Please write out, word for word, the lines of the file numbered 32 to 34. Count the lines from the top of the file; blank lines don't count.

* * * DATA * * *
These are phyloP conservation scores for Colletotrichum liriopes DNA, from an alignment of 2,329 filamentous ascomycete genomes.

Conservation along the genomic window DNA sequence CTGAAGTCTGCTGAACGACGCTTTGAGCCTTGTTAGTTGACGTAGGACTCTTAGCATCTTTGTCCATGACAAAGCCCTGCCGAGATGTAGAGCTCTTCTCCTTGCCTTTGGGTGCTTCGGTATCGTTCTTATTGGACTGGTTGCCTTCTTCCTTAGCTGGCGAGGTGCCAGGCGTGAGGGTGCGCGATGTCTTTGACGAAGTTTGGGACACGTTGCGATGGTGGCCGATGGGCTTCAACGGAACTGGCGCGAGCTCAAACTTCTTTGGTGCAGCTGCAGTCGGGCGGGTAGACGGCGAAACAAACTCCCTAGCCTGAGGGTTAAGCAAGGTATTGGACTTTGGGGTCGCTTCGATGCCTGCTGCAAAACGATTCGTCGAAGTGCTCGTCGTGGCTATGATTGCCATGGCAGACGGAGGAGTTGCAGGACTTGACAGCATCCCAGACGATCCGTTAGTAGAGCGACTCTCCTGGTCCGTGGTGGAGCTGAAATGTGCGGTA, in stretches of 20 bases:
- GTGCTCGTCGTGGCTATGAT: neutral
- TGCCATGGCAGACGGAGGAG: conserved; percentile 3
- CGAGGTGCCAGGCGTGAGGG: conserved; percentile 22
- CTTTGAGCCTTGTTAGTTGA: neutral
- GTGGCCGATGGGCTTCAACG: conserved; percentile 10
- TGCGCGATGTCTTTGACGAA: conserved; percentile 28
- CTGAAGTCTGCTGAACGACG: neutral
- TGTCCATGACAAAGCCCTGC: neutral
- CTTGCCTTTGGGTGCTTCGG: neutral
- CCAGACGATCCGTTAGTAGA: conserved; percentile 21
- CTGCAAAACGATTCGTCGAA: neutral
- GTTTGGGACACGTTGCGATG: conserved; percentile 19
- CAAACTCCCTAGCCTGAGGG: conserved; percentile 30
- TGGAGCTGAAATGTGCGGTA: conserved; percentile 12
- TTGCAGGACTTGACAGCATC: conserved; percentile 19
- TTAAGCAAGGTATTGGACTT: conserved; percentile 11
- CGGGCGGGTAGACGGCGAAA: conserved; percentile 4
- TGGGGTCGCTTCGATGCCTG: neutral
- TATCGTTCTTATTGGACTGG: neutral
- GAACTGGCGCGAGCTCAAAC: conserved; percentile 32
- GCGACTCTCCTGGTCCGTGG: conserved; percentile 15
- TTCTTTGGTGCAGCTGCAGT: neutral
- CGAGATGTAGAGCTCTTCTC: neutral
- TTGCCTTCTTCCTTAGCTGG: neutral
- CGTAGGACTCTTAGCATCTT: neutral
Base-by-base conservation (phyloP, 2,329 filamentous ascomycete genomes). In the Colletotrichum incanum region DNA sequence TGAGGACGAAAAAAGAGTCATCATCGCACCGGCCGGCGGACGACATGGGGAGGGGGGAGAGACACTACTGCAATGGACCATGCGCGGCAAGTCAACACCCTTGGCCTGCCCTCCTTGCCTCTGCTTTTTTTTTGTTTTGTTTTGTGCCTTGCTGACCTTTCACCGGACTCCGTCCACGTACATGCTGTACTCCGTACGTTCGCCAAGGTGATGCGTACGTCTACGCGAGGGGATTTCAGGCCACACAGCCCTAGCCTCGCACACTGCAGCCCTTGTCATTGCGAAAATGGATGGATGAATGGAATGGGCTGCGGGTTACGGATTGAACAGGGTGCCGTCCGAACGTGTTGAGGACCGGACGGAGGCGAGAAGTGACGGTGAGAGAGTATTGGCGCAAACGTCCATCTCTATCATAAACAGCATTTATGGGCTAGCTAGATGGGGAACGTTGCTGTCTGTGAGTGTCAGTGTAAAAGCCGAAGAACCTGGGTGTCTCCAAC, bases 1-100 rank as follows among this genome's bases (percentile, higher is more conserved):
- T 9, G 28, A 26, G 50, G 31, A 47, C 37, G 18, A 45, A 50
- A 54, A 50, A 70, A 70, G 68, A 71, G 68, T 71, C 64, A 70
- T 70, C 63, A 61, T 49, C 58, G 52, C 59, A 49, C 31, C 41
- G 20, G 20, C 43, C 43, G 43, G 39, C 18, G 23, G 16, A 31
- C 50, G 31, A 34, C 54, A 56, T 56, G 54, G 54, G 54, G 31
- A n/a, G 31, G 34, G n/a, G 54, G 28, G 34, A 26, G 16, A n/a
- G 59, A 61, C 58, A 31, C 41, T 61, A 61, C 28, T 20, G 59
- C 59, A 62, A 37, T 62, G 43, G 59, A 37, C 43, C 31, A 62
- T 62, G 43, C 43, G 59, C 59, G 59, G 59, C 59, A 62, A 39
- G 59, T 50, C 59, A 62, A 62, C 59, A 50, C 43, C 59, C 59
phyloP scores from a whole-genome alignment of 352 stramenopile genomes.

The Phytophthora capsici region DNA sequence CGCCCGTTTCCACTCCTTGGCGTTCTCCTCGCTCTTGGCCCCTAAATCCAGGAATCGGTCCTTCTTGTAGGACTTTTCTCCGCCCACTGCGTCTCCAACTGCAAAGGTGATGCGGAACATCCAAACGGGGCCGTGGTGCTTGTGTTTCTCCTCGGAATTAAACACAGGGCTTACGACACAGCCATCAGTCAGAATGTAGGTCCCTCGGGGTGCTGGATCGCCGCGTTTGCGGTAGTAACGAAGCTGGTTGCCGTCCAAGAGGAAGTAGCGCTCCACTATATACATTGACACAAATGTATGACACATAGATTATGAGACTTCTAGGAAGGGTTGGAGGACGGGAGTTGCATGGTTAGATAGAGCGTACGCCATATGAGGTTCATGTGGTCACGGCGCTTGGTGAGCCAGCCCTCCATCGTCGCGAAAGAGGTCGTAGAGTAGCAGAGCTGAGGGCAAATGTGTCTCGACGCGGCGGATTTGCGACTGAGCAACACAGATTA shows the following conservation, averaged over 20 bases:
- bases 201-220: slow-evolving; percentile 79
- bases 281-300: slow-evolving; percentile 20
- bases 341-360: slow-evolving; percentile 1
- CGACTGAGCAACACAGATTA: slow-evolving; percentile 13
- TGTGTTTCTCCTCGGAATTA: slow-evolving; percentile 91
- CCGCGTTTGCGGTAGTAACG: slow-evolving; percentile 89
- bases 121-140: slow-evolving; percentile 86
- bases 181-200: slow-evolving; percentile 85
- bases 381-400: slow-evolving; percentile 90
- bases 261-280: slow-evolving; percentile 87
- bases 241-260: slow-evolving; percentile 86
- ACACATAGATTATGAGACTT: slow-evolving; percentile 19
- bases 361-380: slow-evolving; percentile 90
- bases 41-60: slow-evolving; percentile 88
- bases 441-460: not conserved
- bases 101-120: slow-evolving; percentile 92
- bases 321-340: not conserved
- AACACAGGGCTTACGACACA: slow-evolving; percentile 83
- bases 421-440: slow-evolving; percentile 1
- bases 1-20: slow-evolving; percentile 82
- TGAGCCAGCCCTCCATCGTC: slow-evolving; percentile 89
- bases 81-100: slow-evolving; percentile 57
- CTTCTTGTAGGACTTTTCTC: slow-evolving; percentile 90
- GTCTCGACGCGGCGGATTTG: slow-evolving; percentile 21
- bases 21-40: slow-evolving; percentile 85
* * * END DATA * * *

- G 20, G 20, C 43, C 43, G 43, G 39, C 18, G 23, G 16, A 31
- C 50, G 31, A 34, C 54, A 56, T 56, G 54, G 54, G 54, G 31
- A n/a, G 31, G 34, G n/a, G 54, G 28, G 34, A 26, G 16, A n/a